I also had to practically beg them to test for lead, since they initially sandblasted all the old layers of paint, which could easily have had lead in it. They told me they were hesitating because, "Just asking for that test could open up a can of worms, and the higher-ups would start asking questions."

    They never did make public the results of the metals testing.
  16. sue for your "american dream"

    Maybe like Rugged stated , the whole community
    can sue the water company and get some money for it..



    oh, never-mind

    I meant the lawyer that sues for you will get some
    money..
    ...
  17. Cookie

    Cookie .

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    Well, actually here is what I would do. No one likes to hear the sickness that might be involved, especially if you remind them, that their children have been drinking it. Do you know how long people/children have been drinking the water? Can you find out the short term results from it? Even if you have to go to a doctor and ask, do it. Then you find out the long term results from their children drinking it; and pregnant women drinking it, how it effects the unborn child; also, include how it effects the sick people with lowered immunity systems, and the aged people. Do your homework. I would do it because I hate to be shoved around. I would make sure the community realizes your results. Was this the same water that supplied the schools water fountains? The same water people filled up their swimming pools with? Took baths and showers in? Watered there gardens with? I wouldn't let myself be walked on.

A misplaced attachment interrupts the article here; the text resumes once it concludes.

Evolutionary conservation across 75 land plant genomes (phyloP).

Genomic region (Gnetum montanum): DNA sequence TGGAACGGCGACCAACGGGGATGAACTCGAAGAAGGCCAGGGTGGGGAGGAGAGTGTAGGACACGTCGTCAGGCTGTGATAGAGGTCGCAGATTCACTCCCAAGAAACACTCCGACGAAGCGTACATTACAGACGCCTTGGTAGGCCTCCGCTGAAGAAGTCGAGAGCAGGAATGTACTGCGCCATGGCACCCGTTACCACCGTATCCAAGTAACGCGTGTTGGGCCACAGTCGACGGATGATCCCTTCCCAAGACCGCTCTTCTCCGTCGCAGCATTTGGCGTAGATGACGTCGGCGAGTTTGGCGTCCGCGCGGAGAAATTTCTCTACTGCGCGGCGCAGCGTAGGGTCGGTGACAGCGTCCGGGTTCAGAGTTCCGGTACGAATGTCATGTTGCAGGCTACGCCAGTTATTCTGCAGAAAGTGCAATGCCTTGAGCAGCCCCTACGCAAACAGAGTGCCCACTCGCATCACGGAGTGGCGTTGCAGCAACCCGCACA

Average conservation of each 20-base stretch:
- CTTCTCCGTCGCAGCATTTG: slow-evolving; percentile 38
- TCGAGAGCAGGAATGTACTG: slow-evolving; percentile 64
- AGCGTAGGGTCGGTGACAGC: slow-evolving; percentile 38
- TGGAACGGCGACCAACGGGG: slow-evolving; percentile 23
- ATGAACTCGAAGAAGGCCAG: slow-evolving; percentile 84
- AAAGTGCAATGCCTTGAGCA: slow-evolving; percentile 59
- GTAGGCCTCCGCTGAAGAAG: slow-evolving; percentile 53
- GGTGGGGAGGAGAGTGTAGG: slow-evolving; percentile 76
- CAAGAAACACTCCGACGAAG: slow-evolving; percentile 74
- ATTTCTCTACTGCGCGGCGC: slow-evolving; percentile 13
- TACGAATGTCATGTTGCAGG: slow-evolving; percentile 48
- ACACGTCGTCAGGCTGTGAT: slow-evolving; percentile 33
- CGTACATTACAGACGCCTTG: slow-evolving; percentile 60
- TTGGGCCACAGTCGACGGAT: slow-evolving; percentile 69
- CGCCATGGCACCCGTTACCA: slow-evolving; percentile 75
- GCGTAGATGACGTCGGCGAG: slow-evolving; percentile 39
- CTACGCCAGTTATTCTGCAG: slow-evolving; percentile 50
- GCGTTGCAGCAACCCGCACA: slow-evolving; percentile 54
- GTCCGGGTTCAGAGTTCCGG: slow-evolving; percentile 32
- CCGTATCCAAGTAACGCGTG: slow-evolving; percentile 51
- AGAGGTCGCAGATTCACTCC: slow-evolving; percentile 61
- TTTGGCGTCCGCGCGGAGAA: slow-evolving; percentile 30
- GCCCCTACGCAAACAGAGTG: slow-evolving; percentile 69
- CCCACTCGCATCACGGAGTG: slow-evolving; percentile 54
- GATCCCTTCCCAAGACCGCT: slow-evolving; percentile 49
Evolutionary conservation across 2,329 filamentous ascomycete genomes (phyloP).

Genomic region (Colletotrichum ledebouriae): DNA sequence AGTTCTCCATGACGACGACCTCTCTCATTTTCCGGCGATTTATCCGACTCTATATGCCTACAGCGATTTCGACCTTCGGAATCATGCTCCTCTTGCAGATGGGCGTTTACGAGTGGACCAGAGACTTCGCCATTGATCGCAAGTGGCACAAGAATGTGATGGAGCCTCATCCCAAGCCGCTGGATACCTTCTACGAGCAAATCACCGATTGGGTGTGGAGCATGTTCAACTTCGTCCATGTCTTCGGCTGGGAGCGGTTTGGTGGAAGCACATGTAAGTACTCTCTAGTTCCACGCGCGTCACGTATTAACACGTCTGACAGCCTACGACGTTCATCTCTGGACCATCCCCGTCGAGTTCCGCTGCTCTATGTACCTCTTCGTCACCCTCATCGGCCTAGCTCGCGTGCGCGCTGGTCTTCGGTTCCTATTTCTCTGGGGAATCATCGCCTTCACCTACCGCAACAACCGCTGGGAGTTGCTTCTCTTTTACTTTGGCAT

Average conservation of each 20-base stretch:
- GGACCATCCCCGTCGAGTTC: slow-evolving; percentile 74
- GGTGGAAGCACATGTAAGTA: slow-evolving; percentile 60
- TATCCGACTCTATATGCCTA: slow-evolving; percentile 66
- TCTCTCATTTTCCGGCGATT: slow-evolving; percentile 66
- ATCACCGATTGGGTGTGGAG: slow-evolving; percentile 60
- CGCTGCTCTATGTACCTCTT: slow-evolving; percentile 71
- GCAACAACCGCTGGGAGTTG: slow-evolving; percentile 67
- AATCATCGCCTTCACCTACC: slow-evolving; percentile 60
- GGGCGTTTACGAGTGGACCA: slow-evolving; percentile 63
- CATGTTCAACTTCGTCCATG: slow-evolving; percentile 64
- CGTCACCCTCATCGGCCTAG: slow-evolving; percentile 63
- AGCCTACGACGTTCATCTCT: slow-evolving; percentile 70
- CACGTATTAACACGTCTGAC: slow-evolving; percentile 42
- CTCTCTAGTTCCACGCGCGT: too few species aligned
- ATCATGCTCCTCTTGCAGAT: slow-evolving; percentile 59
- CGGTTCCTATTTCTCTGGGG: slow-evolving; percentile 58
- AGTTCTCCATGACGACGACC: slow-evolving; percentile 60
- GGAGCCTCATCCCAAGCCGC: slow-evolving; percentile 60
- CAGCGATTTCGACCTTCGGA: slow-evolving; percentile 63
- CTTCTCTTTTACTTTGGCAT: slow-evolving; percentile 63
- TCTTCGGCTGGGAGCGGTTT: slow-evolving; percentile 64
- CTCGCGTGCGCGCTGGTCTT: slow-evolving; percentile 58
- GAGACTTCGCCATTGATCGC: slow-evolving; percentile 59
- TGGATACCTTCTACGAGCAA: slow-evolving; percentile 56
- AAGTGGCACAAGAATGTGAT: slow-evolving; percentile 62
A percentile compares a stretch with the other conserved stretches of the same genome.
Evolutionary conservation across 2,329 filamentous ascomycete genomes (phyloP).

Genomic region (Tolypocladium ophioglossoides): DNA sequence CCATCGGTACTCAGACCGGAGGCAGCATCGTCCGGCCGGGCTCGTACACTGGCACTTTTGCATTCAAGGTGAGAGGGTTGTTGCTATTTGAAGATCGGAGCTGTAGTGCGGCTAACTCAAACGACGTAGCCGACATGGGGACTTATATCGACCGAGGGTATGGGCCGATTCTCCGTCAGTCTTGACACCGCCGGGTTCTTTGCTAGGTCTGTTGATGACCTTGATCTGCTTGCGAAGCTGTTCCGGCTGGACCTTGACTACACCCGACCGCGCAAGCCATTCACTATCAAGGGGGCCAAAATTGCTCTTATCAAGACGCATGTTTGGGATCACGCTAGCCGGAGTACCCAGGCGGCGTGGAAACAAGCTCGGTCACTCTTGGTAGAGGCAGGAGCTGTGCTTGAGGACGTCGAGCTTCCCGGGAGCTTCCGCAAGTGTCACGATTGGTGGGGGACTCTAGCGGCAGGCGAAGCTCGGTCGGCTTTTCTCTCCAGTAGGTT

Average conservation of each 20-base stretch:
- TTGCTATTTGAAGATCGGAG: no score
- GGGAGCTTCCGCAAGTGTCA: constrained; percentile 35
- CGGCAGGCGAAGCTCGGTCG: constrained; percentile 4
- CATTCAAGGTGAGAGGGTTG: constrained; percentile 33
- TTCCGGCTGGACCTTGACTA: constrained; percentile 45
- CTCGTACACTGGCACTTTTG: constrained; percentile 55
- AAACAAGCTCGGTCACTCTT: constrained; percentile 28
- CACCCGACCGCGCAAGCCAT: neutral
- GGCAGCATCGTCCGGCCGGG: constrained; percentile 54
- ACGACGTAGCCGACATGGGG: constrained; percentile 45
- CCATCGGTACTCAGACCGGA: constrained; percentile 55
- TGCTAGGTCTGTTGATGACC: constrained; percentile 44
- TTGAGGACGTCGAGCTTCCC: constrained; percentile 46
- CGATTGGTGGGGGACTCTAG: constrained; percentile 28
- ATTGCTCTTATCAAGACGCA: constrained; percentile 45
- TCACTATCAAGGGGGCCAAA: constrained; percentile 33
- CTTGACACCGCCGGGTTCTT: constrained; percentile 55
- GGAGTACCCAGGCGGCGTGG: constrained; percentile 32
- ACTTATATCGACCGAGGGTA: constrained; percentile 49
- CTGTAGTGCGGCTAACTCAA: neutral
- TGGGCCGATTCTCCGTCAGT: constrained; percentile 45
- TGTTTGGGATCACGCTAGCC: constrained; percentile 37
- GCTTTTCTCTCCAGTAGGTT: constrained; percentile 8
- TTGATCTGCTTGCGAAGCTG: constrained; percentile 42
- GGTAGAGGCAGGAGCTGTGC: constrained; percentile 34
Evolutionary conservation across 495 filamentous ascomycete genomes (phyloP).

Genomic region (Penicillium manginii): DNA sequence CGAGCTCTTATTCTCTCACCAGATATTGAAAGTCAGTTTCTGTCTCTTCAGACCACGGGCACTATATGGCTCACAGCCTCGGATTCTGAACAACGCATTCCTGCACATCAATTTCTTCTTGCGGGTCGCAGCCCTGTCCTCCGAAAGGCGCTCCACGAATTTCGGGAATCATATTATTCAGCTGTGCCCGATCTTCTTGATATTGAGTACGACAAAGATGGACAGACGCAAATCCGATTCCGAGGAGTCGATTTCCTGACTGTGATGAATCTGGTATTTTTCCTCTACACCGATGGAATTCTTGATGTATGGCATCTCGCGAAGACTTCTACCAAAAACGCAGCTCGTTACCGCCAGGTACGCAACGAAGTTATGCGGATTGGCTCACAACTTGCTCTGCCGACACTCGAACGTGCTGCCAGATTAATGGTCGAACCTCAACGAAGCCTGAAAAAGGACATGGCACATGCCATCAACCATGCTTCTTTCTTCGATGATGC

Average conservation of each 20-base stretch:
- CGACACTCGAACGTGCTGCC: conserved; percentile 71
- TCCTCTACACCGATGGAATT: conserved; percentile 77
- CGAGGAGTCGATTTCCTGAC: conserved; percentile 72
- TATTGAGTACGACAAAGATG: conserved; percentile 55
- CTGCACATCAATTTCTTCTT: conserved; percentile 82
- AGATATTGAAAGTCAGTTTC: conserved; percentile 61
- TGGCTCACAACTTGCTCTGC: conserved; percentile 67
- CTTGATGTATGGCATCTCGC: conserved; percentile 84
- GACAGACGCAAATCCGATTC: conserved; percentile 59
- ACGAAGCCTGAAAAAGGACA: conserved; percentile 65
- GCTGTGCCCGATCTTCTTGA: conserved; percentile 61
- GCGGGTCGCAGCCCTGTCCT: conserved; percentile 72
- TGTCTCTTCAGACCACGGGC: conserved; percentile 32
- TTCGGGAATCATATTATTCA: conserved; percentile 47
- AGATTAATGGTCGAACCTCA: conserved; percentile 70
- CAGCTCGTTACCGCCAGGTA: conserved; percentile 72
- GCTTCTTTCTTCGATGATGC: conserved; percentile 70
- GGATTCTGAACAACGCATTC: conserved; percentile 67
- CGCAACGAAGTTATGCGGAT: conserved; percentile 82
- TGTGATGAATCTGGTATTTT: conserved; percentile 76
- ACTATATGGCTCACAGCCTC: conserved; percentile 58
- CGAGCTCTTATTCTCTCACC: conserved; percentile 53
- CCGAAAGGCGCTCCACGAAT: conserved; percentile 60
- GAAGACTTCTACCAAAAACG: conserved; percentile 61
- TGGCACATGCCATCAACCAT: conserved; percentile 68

The results of the metal tests they had taken should be public record.
    Since this happened once, and because of the way I am, I would make sure I had this so-called, approved water container on hand. Just because.

    Oh, and also, Eric, if you consider fighting this, find a lawyer whose kids have been drinking the water, too.
    Last edited: Dec 21, 2008
  18. Redwood

    Redwood Master Plumber

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    Nice catch Eric!
  19. Cass

    Cass Plumber

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    File a request using a FOIA (Freedom Of Information Act) letter and see what happens...it might work...
  20. Redwood

    Redwood Master Plumber

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    The cops were probably wondering why all the local glue sniffers were carrying water bottles all of a sudden...